Hamtramck High School

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Hamtramck High School
Hamtramck High School (emblem).jpg
11410 Charest Street


United States
Coordinates42°24′09″N 83°03′29″W / 42.4025°N 83.058°W / 42.4025; -83.058Coordinates: 42°24′09″N 83°03′29″W / 42.4025°N 83.058°W / 42.4025; -83.058
TypePublic school
School districtHamtramck Public Schools
Enrollment948 (2015-16)[1]
Color(s)Maroon and White
Athletics conferenceMetro Conference
AccreditationNorth Central Association
Hamtramck High School

Hamtramck High School is a public high school in Hamtramck, Michigan, United States in Metro Detroit, named after Colonel Jean François Hamtramck. It is a part of Hamtramck Public Schools.


Hamtramck High School was originally located on Wyandotte and Hewitt Streets.[citation needed]

In 1925 655 students attended Hamtramck High School. JoEllen McNergney Vinyard, author of For Faith and Fortune: The Education of Catholic Immigrants in Detroit, 1805-1925, wrote that Hamtramck High had "substantially more students than were in all of Detroit's Polish Catholic high schools combined."[2]

In November 1939 Hamtramck High lost to Detroit Catholic Central High School 20-0, in a high school football game at Keyworth Stadium. There were 11,402 people who paid to attend this match.[3]

In 1970 it moved to the former Copernicus Junior Middle School.[citation needed]

As of 2010, Hamtramck High School received excellent reviews from many foundations including the Martha G. Scott Foundation and Science and Engineering Fair of Metropolitan Detroit (SEFMD). Hamtramck High School has been also been awarded many grants including a Grant from General Motors in 2010. In 2010 and 2016 students from Hamtramck High received the prestigious and highly exclusive Scholarship, the Bill Gates Scholarship.[citation needed]

Hamtramck High School currently offers 4 AP classes (Calculus AB, Physics 1, Literature and Composition, and Studio Art). It has made the AP Honor Roll for multiple years in a row and continues to provide top-notch education to the local community. Evaluated by the Mackinac Center of Education Report, Hamtramck High School received a B on its report card and is widely recognized as a turn-around school that has made extensive improvements that make it a hallmark in the community.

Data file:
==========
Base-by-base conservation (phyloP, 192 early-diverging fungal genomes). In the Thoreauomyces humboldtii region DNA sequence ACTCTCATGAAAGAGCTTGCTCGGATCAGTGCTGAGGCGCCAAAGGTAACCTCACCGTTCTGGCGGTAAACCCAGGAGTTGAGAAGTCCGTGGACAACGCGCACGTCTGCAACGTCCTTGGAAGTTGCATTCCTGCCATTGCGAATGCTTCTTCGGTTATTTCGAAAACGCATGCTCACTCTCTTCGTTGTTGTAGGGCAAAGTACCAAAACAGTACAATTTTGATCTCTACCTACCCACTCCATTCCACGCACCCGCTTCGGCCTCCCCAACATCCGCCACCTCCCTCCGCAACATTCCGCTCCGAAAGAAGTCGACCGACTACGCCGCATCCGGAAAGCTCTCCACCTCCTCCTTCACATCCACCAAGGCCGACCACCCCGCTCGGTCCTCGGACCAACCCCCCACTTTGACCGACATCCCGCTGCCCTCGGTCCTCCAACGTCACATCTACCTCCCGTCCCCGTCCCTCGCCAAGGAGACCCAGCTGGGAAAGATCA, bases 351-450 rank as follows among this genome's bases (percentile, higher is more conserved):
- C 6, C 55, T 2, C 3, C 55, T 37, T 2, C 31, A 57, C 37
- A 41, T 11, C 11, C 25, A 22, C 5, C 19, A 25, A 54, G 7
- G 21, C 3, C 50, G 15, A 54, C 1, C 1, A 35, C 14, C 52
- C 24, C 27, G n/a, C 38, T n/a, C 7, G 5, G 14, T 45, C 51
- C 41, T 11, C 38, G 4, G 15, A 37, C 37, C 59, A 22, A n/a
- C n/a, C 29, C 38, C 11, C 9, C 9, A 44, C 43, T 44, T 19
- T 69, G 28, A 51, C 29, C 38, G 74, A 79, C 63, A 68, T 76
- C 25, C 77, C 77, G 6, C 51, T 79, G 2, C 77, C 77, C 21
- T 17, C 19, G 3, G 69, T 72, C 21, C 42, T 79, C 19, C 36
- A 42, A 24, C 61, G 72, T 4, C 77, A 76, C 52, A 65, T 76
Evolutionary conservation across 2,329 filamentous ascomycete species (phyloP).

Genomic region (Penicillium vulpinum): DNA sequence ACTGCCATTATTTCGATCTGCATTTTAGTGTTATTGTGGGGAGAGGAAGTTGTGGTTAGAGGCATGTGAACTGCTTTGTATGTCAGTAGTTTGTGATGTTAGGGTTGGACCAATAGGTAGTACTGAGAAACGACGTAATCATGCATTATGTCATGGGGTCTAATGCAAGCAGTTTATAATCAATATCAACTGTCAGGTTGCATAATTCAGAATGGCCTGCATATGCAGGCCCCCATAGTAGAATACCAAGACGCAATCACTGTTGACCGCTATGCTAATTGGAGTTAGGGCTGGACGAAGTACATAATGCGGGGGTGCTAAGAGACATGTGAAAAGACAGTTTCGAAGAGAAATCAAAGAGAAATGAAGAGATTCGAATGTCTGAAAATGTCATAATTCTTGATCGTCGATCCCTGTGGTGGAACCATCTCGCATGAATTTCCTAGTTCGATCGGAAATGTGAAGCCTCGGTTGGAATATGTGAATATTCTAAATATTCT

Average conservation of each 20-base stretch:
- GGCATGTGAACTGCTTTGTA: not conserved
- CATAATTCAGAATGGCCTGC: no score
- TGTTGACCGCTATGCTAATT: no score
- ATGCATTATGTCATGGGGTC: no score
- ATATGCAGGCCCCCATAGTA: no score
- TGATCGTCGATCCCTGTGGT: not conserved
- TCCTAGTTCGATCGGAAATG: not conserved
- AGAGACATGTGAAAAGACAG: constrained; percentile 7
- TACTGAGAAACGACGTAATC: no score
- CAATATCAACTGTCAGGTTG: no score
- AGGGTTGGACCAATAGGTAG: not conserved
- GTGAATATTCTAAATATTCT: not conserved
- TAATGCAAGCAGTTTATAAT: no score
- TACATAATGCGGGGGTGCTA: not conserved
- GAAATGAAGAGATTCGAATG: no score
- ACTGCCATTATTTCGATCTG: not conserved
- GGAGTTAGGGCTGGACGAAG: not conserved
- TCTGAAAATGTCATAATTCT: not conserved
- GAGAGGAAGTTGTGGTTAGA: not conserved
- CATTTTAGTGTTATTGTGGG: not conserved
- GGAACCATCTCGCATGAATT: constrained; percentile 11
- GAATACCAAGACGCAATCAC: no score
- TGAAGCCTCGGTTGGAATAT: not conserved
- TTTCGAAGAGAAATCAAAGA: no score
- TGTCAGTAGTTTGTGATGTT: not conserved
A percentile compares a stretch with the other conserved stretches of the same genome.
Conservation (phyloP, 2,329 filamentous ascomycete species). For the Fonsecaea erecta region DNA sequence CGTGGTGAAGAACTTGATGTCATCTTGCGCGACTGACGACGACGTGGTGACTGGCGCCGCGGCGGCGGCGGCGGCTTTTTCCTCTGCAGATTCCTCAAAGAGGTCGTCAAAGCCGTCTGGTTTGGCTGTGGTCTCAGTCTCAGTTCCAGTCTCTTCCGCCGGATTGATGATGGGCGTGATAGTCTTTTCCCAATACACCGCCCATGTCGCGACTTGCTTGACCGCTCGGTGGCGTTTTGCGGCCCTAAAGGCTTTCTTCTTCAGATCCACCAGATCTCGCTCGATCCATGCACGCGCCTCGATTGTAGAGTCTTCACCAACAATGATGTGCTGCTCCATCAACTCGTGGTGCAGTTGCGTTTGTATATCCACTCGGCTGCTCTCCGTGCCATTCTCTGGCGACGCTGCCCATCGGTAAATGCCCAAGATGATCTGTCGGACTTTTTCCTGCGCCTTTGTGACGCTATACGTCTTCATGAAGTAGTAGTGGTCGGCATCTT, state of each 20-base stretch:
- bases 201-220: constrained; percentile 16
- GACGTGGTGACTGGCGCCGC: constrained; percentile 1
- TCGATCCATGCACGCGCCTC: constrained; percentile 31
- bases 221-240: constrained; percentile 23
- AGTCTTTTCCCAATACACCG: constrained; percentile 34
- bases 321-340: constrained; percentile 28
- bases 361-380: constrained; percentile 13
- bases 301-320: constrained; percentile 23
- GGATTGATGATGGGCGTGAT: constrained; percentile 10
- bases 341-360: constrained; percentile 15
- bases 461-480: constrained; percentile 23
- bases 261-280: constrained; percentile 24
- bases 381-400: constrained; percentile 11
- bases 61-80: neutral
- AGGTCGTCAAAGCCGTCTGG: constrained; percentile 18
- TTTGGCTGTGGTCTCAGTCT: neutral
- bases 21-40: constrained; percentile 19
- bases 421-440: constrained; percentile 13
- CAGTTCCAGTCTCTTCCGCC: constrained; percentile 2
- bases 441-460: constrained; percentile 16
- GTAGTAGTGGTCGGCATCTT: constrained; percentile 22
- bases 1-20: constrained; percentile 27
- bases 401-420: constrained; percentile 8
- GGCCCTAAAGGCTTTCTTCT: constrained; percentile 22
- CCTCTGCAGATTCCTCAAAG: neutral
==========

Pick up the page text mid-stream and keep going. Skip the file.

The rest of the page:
As of 2010 there were 200 fourth-year students (seniors).[4]


The school is adjacent to various side streets.[5]

Athletics and extracurricular activities[edit]

Artie May, who served as the head American football coach beginning in 1957 and coached various sports until around 1997, had himself played American football when he was a student at Hamtramck High. May helped develop the Hamtramck High School Community Center.[6]

Coached by Jean Hoxie, the Hamtramck boys' tennis team were state champions in 1949-59, 1961-64, and 1967-69. The team won the 1957-1958 National Interscholastic Tennis Champsionship.[7]


The graduating Class of 2010, as they advanced through school, raised money through car washes, bake sales, and an improved comedy show to host a high school prom for their class.[4]

Notable alumni[edit]


  • Vinyard, JoEllen McNergney. For Faith and Fortune: The Education of Catholic Immigrants in Detroit, 1805-1925. University of Illinois Press, January 1, 1998. ISBN 025206707X, 9780252067075.


  1. ^ "Hamtramck High School". National Center for Education Statistics. Retrieved December 19, 2018.
  2. ^ Vinyard, p. 183.
  3. ^ Kowalski, Greg. Hamtramck: The World War II Years (Images of America). Arcadia Publishing, September 18, 2012. ISBN 143961895X, 9781439618950. p. 9.
  4. ^ a b Rubin, Neal. "First-generation seniors at Hamtramck High adopt culture of prom Archived 2014-04-16 at the Wayback Machine." The Detroit News. May 18, 2010. Retrieved on April 15, 2014.
  5. ^ Loomis, Bill. Detroit Food: Coney Dogs to Farmers Markets (American Palate). The History Press, 2014. ISBN 1609497678, 9781609497675. p. 107.
  6. ^ Kowalski, Greg. Legendary Locals of Hamtramck (Legendary Locals). Arcadia Publishing, 2012.ISBN 146710017X, 9781467100175 p. 57.
  7. ^ Quarterly Review: A Journal of University Perspectives, Volume 66. UM Libraries, 1959. p. 134.
  8. ^ Taylor, Phil. "'hey, Call Anytime'." Sports Illustrated. July 4, 1994. Retrieved on April 11, 2009.

External links[edit]